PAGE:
So I don't know if my experience with the recovery of my right hand this time around will work the same way. We shall see.

Could someone direct me to a web site where there are pictures of the support devices mentioned on this thread? Thx.

(sry to not edit this post... Only have use of middle right finger)

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I was diagnosed with deQuarvains (sp?) twice and steroid injections and splints (the expensive kind, not the ones at CVS) are very good. Last year after alot of medical disasters I ended up with ulnar nerve entrapment in both elbows from changing the way I slept. Custom made arm splints for sleeping, elbow pads for days, and from Feb to May the EMG? nerve response painful test was so much better I avoided surgery - do that at all costs. Now my neuro thinks my painful hands are coming from my unstable cervical spine (long story) but voltaren gel is a mirace get an RX when I did not have it I used lidoderm patches.

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I was diagnosed with deQuarvains (sp?) twice and steroid injections and splints (the expensive kind, not the ones at CVS) are very good. Last year after alot of medical disasters I ended up with ulnar nerve entrapment in both elbows from changing the way I slept. Custom made arm splints for sleeping, elbow pads for days, and from Feb to May the EMG? nerve response painful test was so much better I avoided surgery - do that at all costs. Now my neuro thinks my painful hands are coming from my unstable cervical spine (long story) but voltaren gel is a mirace get an RX when I did not have it I used lidoderm patches.

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I use the silver ring splints for my fingers...just have two right now, but will eventually need them for all fingers, at least for the PIP joints if not DIPs as well. My insurance has offered to pay for 90% since my deductible is met....SOO fortunate for that, and not looking forward to the day in years to come when I have to get off of my parents' wonderful health insurance plan. I go to an OT that has no prior EDS experience but is an expert of sorts on the ring splints..definitely best to find someone very knowledgeable if you plan to get the splints. She also made thumb spica/wrist splints to sleep in, which help a lot. Unfortunately I've been having moderate tendinitis/overuse pain in both wrists, so I've got to get back in to see what we can do for that. She gave me a handout on some other braces I need to order (it'd be easier if they were covered by insurance!!) that have a thumb spica insert that you pop in the microwave, insert in the little pocket, and mold to shape your thumb. They look great, and also come in an extended version for simultaneous wrist support. I plan on trying exercises next, and fingers crossed that that will help!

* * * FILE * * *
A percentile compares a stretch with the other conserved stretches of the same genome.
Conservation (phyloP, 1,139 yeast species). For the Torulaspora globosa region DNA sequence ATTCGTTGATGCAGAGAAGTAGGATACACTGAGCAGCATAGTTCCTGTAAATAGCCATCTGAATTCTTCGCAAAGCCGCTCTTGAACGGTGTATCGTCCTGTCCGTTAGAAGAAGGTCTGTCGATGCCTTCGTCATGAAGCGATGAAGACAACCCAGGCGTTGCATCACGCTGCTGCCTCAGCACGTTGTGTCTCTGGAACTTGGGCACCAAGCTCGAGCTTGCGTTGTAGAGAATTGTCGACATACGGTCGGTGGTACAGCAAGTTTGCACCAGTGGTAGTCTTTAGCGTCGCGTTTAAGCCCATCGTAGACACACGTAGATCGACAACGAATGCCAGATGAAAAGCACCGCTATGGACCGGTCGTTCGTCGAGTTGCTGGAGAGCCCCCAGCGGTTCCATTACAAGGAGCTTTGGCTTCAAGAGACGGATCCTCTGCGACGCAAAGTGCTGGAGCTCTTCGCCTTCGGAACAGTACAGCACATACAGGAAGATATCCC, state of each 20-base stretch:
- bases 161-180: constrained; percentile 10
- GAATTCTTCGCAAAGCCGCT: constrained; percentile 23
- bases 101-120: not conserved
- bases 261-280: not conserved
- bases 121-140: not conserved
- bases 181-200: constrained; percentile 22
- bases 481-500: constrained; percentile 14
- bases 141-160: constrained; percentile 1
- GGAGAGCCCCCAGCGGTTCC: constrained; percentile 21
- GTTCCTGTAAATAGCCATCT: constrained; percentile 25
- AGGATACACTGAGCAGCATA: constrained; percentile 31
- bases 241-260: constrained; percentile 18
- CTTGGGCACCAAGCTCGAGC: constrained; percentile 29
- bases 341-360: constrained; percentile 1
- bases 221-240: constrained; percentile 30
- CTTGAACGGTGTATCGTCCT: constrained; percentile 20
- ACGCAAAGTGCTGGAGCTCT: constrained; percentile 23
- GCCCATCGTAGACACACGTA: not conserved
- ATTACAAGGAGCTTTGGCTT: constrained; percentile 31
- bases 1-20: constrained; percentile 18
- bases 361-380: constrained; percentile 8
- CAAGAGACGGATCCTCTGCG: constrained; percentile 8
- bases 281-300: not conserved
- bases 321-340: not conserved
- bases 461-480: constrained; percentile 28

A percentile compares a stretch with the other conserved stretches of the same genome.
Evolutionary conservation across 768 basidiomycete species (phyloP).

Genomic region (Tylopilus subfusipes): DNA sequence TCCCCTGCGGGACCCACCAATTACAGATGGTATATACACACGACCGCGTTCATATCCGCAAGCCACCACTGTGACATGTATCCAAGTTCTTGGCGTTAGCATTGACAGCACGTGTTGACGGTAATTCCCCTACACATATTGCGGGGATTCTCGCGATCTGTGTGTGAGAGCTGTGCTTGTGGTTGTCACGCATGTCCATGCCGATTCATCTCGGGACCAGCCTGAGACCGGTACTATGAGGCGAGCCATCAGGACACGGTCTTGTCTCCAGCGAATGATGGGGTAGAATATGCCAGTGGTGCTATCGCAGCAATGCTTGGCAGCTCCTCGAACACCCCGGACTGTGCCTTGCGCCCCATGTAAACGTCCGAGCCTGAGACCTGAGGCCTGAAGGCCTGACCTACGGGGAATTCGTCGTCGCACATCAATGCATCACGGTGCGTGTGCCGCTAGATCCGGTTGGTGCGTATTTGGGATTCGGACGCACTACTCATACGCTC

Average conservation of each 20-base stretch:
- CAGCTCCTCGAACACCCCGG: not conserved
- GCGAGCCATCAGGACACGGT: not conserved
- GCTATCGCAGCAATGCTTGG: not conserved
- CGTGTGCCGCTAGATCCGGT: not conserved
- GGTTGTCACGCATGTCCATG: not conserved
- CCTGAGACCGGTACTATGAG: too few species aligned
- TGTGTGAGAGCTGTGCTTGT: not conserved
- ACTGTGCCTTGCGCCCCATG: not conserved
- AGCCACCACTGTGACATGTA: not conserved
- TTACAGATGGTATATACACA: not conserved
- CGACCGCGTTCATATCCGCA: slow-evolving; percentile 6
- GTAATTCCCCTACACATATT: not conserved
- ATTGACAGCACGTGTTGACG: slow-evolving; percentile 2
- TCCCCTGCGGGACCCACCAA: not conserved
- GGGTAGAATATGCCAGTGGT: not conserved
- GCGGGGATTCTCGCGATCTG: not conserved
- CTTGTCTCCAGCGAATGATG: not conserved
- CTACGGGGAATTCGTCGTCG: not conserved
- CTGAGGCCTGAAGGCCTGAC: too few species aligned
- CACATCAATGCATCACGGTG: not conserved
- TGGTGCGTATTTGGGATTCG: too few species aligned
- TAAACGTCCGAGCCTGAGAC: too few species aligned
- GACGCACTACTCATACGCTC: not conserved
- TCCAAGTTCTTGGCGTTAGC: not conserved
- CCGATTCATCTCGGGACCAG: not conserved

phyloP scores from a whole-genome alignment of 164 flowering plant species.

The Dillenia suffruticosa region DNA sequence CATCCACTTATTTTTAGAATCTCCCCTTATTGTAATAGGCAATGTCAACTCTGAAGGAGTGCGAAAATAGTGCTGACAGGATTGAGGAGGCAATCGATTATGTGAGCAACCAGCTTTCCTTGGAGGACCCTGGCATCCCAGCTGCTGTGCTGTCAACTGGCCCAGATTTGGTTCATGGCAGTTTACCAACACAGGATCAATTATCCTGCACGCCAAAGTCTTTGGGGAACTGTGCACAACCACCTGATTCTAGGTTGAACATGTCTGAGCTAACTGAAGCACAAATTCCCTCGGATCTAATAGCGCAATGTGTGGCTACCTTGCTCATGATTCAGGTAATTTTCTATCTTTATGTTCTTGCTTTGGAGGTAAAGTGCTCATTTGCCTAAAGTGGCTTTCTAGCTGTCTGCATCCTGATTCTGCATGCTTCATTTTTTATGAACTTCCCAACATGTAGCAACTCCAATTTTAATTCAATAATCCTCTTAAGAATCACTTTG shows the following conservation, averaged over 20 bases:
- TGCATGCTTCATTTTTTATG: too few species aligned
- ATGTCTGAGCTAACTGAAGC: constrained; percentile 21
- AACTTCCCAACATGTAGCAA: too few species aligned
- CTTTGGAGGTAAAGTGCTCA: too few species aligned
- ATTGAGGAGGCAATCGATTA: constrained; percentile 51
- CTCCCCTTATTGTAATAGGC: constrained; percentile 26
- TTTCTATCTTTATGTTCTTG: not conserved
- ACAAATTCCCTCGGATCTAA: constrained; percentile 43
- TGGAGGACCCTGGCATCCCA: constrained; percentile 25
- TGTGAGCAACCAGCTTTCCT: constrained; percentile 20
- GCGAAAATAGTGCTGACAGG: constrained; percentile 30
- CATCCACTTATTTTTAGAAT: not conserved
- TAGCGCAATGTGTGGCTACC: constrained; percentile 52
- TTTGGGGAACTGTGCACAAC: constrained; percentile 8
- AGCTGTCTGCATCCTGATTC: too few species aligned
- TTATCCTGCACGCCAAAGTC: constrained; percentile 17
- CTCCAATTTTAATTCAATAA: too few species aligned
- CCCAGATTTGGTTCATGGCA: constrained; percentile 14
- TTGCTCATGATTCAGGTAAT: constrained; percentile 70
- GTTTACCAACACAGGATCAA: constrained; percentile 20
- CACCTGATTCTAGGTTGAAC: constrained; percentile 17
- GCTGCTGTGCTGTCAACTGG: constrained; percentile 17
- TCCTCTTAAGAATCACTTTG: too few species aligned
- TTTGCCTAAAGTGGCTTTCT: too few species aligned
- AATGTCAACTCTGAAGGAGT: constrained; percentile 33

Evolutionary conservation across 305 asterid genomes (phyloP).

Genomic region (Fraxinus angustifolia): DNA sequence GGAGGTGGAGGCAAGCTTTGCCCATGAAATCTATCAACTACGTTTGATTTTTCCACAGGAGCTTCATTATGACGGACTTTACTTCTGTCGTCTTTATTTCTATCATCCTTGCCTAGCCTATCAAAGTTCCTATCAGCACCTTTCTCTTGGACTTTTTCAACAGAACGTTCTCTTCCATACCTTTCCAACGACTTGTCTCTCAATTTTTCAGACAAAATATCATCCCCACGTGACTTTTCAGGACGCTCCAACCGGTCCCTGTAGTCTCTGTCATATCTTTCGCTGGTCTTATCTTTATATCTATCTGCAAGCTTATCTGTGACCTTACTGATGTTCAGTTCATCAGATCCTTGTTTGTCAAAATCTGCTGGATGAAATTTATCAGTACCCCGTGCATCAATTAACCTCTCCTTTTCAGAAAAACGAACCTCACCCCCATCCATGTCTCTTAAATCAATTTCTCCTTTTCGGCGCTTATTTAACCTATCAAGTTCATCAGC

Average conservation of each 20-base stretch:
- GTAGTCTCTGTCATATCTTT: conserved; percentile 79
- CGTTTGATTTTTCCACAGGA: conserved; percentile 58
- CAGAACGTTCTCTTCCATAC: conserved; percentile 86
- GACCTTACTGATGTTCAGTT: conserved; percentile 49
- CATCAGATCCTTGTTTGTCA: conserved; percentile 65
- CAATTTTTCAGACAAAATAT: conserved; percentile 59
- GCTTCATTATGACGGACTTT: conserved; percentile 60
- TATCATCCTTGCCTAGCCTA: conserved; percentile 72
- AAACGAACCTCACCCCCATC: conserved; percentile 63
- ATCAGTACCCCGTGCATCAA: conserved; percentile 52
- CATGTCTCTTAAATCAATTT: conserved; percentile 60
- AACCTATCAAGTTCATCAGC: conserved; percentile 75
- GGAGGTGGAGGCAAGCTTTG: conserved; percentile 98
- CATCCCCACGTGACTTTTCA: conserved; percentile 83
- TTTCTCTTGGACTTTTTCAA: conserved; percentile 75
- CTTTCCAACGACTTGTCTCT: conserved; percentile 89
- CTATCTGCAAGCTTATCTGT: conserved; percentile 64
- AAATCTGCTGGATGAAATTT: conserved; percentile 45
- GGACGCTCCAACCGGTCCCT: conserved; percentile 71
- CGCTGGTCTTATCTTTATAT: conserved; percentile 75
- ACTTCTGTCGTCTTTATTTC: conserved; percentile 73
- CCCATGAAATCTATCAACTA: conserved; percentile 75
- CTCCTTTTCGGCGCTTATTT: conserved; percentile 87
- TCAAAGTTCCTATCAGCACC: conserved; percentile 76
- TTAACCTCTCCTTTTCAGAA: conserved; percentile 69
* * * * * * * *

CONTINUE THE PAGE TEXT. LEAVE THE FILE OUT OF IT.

The voltaren gel is nice...if you're not already taking an NSAID! Otherwise, if lidocaine patches are a hassle, there is a lidocaine gel on the market for which you can get a prescription. It seems to help me, you just have to be careful about how much you use as it can become toxic.

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my primary pain relief method is putting my hands under running hot water. seriously. several times a day. more often in winter.

or holding an eye pillow or sock filed with rice that has been heated in the microwave.